US v. Donald Loper, III
UNPUBLISHED UNITED STATES COURT OF APPEALS FOR THE FOURTH CIRCUIT
UNITED STATES OF AMERICA, Plaintiff - Appellee, v. DONALD W. LOPER, III, Defendant - Appellant.
Appeal from the United States District Court for the Southern District of West Virginia, at Beckley. Thomas E. Johnston, District Judge. (5:07-cr-00067-2)
September 16, 2008
September 26, 2008
Before TRAXLER and DUNCAN, Circuit Judges, and HAMILTON, Senior Circuit Judge.
Affirmed by unpublished per curiam opinion.
Troy N. Giatras, THE GIATRAS LAW FIRM, PLLC, Charleston, West Virginia, for Appellant. Charles T. Miller, United States Attorney, John L. File, Assistant United States Attorney, Beckley, West Virginia, for Appellee.
Unpublished opinions are not binding precedent in this circuit.
PER CURIAM: Donald W. Loper, III, pled guilty to conspiracy to distribute five grams or more of cocaine base, in violation of 21 U.S.C. § 846 (2000), and was sentenced to 98 months of
On appeal, Loper argues that the district court
failed to articulate the 18 U.S.C.A. § 3553(a) (West 2000 & Supp. 2008) factors it considered in determining his sentence. We affirm Loper's sentence. Appellate courts review sentences imposed by district courts for reasonableness, applying an abuse of discretion
Gall v. United States, 128 S. Ct. 586, 597-98 (2007);
United States v. Pauley, 511 F.3d 468, 473-74 (4th Cir. 2007) (discussing procedure district courts must follow in sentencing defendant). Here, the district court properly calculated the
guideline range and correctly treated the sentencing guidelines as advisory. Loper maintains that the district court not only failed to articulate the § 3553(a) sentencing factors it considered in imposing his sentence, but that there is also no indication in the record that the district court considered the sentencing factors with any particularity to him. Due to the district court's alleged failure to articulate the sentencing factors, Loper argues that he received a de facto mandatory sentence under the guidelines.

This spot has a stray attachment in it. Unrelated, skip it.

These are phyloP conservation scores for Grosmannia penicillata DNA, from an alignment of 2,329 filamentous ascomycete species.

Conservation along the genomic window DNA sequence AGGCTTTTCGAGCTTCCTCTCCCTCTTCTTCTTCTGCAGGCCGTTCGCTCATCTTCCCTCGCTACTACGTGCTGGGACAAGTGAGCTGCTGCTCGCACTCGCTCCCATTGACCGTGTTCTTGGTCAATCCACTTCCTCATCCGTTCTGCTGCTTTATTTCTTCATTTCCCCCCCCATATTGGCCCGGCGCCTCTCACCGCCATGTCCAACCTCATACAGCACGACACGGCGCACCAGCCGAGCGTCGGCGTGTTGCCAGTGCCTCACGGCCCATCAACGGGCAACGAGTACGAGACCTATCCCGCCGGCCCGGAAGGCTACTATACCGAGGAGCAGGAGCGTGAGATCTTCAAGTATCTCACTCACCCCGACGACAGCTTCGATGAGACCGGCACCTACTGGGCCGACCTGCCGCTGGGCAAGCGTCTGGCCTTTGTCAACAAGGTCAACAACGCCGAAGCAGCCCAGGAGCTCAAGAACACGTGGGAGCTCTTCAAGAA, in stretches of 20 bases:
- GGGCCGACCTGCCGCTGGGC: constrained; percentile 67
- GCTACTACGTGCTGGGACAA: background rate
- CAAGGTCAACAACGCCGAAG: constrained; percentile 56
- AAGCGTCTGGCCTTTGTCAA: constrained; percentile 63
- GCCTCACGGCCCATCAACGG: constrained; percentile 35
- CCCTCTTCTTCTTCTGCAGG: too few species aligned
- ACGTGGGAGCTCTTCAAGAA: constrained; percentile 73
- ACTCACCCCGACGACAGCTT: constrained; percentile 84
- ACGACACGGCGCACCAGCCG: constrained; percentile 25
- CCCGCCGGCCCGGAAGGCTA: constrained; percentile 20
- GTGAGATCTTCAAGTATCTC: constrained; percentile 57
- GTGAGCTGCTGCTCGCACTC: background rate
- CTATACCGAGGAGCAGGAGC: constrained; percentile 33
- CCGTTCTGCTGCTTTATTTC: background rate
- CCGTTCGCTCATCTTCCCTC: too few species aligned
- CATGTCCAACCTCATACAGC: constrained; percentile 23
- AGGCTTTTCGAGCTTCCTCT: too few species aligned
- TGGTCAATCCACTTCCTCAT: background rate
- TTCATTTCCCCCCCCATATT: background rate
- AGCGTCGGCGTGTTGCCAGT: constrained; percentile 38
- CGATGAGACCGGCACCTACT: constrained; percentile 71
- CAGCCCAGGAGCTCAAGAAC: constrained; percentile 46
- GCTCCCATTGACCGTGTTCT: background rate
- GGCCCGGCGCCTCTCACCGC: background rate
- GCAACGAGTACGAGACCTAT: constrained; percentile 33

The district court "need not robotically tick through § 3553(a)'s every subsection" but should "provide [this court] an assurance that the sentencing court considered the § 3553(a) factors with regard to the particular defendant . . . . " States v. Moulden, 478 F.3d 652, 657 (4th Cir. 2007). United
district court explained that it had considered the § 3553(a) factors and the advisory guideline range. Moreover, it stated that it believed the sentence was appropriate given the amount of drugs involved in this case, Loper's significant criminal history, and the fact that Loper was involved in bringing drugs into West Virginia from out of state. We find that the district court
adequately considered the § 3553(a) factors. Further, we find that the 98-month sentence, which is within the advisory guidelines range, and well below the forty-year statutory maximum sentence, see 21 U.S.C. § 841(b)(1)(B) (2000), is reasonable. See Rita v. United States, 127 S. Ct. 2456, 2462-69
(2007) (upholding presumption of reasonableness of within-guideline sentence); United States v. Abu Ali, 528 F.3d 210, 261 (2008). Accordingly, we affirm Loper's sentence. We dispense with oral
argument because the facts and legal contentions are adequately addressed in the materials before the court and argument would not aid the decisional process. AFFIRMED
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